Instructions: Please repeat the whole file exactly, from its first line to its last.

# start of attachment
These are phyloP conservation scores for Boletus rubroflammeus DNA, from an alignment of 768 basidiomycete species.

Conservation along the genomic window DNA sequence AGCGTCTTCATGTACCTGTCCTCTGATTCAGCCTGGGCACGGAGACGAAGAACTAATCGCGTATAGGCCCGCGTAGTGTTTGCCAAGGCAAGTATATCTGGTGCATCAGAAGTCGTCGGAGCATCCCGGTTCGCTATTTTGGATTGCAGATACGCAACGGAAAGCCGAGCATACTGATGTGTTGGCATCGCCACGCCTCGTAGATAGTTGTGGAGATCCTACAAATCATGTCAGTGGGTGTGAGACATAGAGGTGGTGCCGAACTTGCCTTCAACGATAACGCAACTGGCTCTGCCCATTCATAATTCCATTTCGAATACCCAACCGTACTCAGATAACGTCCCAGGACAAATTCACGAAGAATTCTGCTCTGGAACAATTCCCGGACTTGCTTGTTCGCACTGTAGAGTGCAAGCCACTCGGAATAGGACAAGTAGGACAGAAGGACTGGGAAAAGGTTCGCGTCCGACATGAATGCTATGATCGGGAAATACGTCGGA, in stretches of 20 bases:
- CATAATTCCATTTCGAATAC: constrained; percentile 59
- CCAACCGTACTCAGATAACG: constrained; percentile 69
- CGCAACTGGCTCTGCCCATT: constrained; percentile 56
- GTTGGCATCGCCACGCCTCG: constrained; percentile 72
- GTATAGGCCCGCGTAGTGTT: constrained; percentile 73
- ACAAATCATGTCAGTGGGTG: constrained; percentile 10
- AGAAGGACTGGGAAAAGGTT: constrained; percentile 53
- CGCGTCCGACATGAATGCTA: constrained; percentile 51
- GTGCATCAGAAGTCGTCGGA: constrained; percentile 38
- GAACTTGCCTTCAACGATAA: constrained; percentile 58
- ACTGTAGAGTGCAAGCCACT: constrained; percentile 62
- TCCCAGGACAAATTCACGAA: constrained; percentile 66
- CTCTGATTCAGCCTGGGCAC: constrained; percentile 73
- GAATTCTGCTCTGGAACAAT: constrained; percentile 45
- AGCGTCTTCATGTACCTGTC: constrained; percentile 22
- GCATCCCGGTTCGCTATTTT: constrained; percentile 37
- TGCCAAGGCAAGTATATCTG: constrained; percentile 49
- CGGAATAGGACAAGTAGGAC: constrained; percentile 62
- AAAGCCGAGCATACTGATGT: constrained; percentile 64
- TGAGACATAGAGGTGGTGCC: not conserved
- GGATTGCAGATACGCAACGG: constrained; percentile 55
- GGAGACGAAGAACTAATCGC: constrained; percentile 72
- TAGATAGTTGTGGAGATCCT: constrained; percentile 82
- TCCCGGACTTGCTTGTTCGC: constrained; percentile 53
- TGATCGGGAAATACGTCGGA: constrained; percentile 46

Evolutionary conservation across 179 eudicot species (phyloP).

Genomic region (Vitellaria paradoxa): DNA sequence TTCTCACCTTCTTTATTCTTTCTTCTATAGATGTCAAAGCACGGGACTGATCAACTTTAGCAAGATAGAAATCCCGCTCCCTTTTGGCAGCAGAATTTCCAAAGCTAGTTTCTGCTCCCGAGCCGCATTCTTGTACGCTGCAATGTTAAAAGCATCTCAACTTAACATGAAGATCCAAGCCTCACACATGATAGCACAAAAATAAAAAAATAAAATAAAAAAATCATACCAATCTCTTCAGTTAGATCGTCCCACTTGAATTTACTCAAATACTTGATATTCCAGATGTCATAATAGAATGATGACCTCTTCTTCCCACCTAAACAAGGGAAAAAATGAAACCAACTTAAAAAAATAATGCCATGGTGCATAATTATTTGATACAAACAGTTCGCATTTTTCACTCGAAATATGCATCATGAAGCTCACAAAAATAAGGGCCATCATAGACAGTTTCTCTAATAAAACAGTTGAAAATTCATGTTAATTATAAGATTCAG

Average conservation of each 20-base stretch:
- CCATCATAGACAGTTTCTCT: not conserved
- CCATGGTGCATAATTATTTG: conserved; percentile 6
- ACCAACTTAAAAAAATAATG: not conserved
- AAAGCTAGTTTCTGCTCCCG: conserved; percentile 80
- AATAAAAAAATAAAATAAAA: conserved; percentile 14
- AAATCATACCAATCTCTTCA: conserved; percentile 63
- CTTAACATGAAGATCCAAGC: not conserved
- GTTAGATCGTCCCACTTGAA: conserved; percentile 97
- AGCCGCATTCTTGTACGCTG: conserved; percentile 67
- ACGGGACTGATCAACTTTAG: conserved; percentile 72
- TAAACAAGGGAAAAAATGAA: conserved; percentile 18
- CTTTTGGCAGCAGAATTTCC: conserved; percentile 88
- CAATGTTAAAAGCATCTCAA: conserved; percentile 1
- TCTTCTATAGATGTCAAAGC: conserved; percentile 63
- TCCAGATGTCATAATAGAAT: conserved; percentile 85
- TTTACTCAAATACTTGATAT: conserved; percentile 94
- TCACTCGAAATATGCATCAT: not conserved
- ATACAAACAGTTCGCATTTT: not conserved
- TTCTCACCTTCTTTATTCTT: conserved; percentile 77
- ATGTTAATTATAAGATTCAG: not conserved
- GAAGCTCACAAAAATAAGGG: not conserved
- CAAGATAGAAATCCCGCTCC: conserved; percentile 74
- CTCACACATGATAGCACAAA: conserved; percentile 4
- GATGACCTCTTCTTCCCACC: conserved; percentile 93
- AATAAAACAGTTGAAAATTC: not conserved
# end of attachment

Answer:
These are phyloP conservation scores for Boletus rubroflammeus DNA, from an alignment of 768 basidiomycete species.

Conservation along the genomic window DNA sequence AGCGTCTTCATGTACCTGTCCTCTGATTCAGCCTGGGCACGGAGACGAAGAACTAATCGCGTATAGGCCCGCGTAGTGTTTGCCAAGGCAAGTATATCTGGTGCATCAGAAGTCGTCGGAGCATCCCGGTTCGCTATTTTGGATTGCAGATACGCAACGGAAAGCCGAGCATACTGATGTGTTGGCATCGCCACGCCTCGTAGATAGTTGTGGAGATCCTACAAATCATGTCAGTGGGTGTGAGACATAGAGGTGGTGCCGAACTTGCCTTCAACGATAACGCAACTGGCTCTGCCCATTCATAATTCCATTTCGAATACCCAACCGTACTCAGATAACGTCCCAGGACAAATTCACGAAGAATTCTGCTCTGGAACAATTCCCGGACTTGCTTGTTCGCACTGTAGAGTGCAAGCCACTCGGAATAGGACAAGTAGGACAGAAGGACTGGGAAAAGGTTCGCGTCCGACATGAATGCTATGATCGGGAAATACGTCGGA, in stretches of 20 bases:
- CATAATTCCATTTCGAATAC: constrained; percentile 59
- CCAACCGTACTCAGATAACG: constrained; percentile 69
- CGCAACTGGCTCTGCCCATT: constrained; percentile 56
- GTTGGCATCGCCACGCCTCG: constrained; percentile 72
- GTATAGGCCCGCGTAGTGTT: constrained; percentile 73
- ACAAATCATGTCAGTGGGTG: constrained; percentile 10
- AGAAGGACTGGGAAAAGGTT: constrained; percentile 53
- CGCGTCCGACATGAATGCTA: constrained; percentile 51
- GTGCATCAGAAGTCGTCGGA: constrained; percentile 38
- GAACTTGCCTTCAACGATAA: constrained; percentile 58
- ACTGTAGAGTGCAAGCCACT: constrained; percentile 62
- TCCCAGGACAAATTCACGAA: constrained; percentile 66
- CTCTGATTCAGCCTGGGCAC: constrained; percentile 73
- GAATTCTGCTCTGGAACAAT: constrained; percentile 45
- AGCGTCTTCATGTACCTGTC: constrained; percentile 22
- GCATCCCGGTTCGCTATTTT: constrained; percentile 37
- TGCCAAGGCAAGTATATCTG: constrained; percentile 49
- CGGAATAGGACAAGTAGGAC: constrained; percentile 62
- AAAGCCGAGCATACTGATGT: constrained; percentile 64
- TGAGACATAGAGGTGGTGCC: not conserved
- GGATTGCAGATACGCAACGG: constrained; percentile 55
- GGAGACGAAGAACTAATCGC: constrained; percentile 72
- TAGATAGTTGTGGAGATCCT: constrained; percentile 82
- TCCCGGACTTGCTTGTTCGC: constrained; percentile 53
- TGATCGGGAAATACGTCGGA: constrained; percentile 46

Evolutionary conservation across 179 eudicot species (phyloP).

Genomic region (Vitellaria paradoxa): DNA sequence TTCTCACCTTCTTTATTCTTTCTTCTATAGATGTCAAAGCACGGGACTGATCAACTTTAGCAAGATAGAAATCCCGCTCCCTTTTGGCAGCAGAATTTCCAAAGCTAGTTTCTGCTCCCGAGCCGCATTCTTGTACGCTGCAATGTTAAAAGCATCTCAACTTAACATGAAGATCCAAGCCTCACACATGATAGCACAAAAATAAAAAAATAAAATAAAAAAATCATACCAATCTCTTCAGTTAGATCGTCCCACTTGAATTTACTCAAATACTTGATATTCCAGATGTCATAATAGAATGATGACCTCTTCTTCCCACCTAAACAAGGGAAAAAATGAAACCAACTTAAAAAAATAATGCCATGGTGCATAATTATTTGATACAAACAGTTCGCATTTTTCACTCGAAATATGCATCATGAAGCTCACAAAAATAAGGGCCATCATAGACAGTTTCTCTAATAAAACAGTTGAAAATTCATGTTAATTATAAGATTCAG

Average conservation of each 20-base stretch:
- CCATCATAGACAGTTTCTCT: not conserved
- CCATGGTGCATAATTATTTG: conserved; percentile 6
- ACCAACTTAAAAAAATAATG: not conserved
- AAAGCTAGTTTCTGCTCCCG: conserved; percentile 80
- AATAAAAAAATAAAATAAAA: conserved; percentile 14
- AAATCATACCAATCTCTTCA: conserved; percentile 63
- CTTAACATGAAGATCCAAGC: not conserved
- GTTAGATCGTCCCACTTGAA: conserved; percentile 97
- AGCCGCATTCTTGTACGCTG: conserved; percentile 67
- ACGGGACTGATCAACTTTAG: conserved; percentile 72
- TAAACAAGGGAAAAAATGAA: conserved; percentile 18
- CTTTTGGCAGCAGAATTTCC: conserved; percentile 88
- CAATGTTAAAAGCATCTCAA: conserved; percentile 1
- TCTTCTATAGATGTCAAAGC: conserved; percentile 63
- TCCAGATGTCATAATAGAAT: conserved; percentile 85
- TTTACTCAAATACTTGATAT: conserved; percentile 94
- TCACTCGAAATATGCATCAT: not conserved
- ATACAAACAGTTCGCATTTT: not conserved
- TTCTCACCTTCTTTATTCTT: conserved; percentile 77
- ATGTTAATTATAAGATTCAG: not conserved
- GAAGCTCACAAAAATAAGGG: not conserved
- CAAGATAGAAATCCCGCTCC: conserved; percentile 74
- CTCACACATGATAGCACAAA: conserved; percentile 4
- GATGACCTCTTCTTCCCACC: conserved; percentile 93
- AATAAAACAGTTGAAAATTC: not conserved